• In 2010, Kenyans voted in a referendum to adopt the new Constitution, and whose implementation is still ongoing.
• Yet, the country is now again debating the hypothetical question of who may support or oppose what the unwritten text says.
The decision to hold a referendum in a democracy is controversial and polarising.
Who would have thought that in a society founded on the principle of representation, a simple but fundamental question posed to the population on their support or opposition to a key decision could be so divisive?
Yet, throughout history, great thinkers have generally been wary of the decision to turn to the people on big issues. The temptation to empower the public, and thus alleviate oneself from responsibility for tough decisions, will always be alluring for politicians, especially populists.
With one eye on the past and another on current affairs, we can see that the pure and decisive clarity offered tends to be a poisoned chalice. In 2010, Kenyans voted in a referendum to adopt the new Constitution, and whose implementation is still ongoing. Yet, the country is now again debating the hypothetical question of who may support or oppose what the unwritten text says.
This furore is a bright red flag for Kenya, and proof is no further away than in London. In 2016, UK voters narrowly voted to leave the European Union — Brexit. The question put to the British electorate was: “Should the United Kingdom remain a member of the European Union or leave the European Union?”
In theory, nothing could be simpler. Yet more than three years later, the UK remains locked in never-ending recriminations over campaign lies and perceived mandates for acceptable terms on exit from the EU.
The Brexit referendum was won on what has since been shown to be a major lie about healthcare spending, put in lights on a campaign bus. Some of the leaders of the exit campaign are rumoured to have been moved to support Brexit in part out of tax avoidance schemes, and they used their powers of charisma to poison British minds against immigrants at the expense of their country’s ability to secure basic supply chains.
If this can happen in the UK, it certainly can happen here.
In Kenya, it is simply putting things in the wrong order to say that you support a referendum without knowing what question you might be supporting. We can, however, oppose the idea flat out on its very merit.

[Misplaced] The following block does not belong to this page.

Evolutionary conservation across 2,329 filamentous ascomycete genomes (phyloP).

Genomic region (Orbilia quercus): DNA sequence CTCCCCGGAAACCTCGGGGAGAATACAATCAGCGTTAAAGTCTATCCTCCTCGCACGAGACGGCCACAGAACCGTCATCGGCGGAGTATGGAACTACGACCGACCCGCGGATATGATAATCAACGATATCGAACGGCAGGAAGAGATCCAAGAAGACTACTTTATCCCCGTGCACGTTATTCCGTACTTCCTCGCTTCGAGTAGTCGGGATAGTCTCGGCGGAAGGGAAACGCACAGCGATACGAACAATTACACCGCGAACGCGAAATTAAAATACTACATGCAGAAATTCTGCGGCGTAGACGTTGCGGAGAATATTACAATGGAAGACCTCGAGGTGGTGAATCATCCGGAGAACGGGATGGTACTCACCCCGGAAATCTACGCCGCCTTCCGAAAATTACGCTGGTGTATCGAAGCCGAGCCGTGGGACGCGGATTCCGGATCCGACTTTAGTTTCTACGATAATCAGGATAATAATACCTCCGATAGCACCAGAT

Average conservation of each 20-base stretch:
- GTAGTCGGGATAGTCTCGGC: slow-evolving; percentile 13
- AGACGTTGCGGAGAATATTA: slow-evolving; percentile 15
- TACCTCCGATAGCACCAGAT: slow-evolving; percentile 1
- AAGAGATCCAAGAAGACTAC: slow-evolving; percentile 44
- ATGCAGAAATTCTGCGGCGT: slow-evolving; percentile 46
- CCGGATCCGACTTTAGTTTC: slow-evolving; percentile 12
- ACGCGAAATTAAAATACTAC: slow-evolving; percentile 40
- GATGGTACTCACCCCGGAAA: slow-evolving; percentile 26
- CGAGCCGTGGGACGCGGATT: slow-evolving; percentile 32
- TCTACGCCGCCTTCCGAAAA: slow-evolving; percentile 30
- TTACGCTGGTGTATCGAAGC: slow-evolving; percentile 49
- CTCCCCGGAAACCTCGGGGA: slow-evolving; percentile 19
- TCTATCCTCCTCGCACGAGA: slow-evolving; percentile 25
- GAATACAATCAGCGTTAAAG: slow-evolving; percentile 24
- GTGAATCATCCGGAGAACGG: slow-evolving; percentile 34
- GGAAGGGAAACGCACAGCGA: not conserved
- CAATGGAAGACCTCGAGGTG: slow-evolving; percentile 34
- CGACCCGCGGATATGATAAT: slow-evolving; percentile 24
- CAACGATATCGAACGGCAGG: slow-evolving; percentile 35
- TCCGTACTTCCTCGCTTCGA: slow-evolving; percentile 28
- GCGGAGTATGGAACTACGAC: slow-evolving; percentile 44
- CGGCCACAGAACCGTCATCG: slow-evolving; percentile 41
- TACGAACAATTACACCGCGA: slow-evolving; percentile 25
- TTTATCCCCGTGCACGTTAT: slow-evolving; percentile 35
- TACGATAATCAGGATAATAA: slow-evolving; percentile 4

A simple yes-or-no-answer question spawned misunderstanding, manipulation and understatement of the issues that have cost the country billions in currency and years in wasted time spent getting angry at one another, in a decision that the government was arguably elected to make in the first place.
We have free and fair elections, and while there are issues that need addressing in Kenyan politics, a referendum is the political equivalent of a hole in the head.
The President’s Big Four agenda is getting off the ground and in his words, this would be the least opportune time to change track and begin the inevitable political gamesmanship instead of fighting for the basic needs of everyday Kenyans.
There are many issues about the Constitution that will need changing over time. Devolution and representation, gender and inclusivity, and certainly financial management and oversight are high on the list. With a referendum, we risk having a complex national conversation hijacked by fake news, lies and half-truths. Even worse, future mistakes or corrupt choices can then be dismissed on the foundation that they were made “carrying out the will of the people,” who will certainly not be asked again what they think about these actions.
President Uhuru Kenyatta has publicly said he is focusing on the Big Four agenda to improve the lives of Kenyans instead of the referendum, and if the other leaders follow suit, then this matter can be put to bed.
What a blessing this is when one of the proposals for the referendum would be to limit the President term one? There could be nothing worse for the country than a President who is effectively a ‘lame duck’ from the day he is elected.
At least with Uhuru we have a leader who is determined and has the time to build a long term legacy. If I were to support a constitutional change, it might be that we could secure national unity heroes like Uhuru to be Prime Minister with no term limits, as in the UK. Unlike the UK, however, I will not be rushing to support a referendum.
Maoka Maore is MP, Igembe North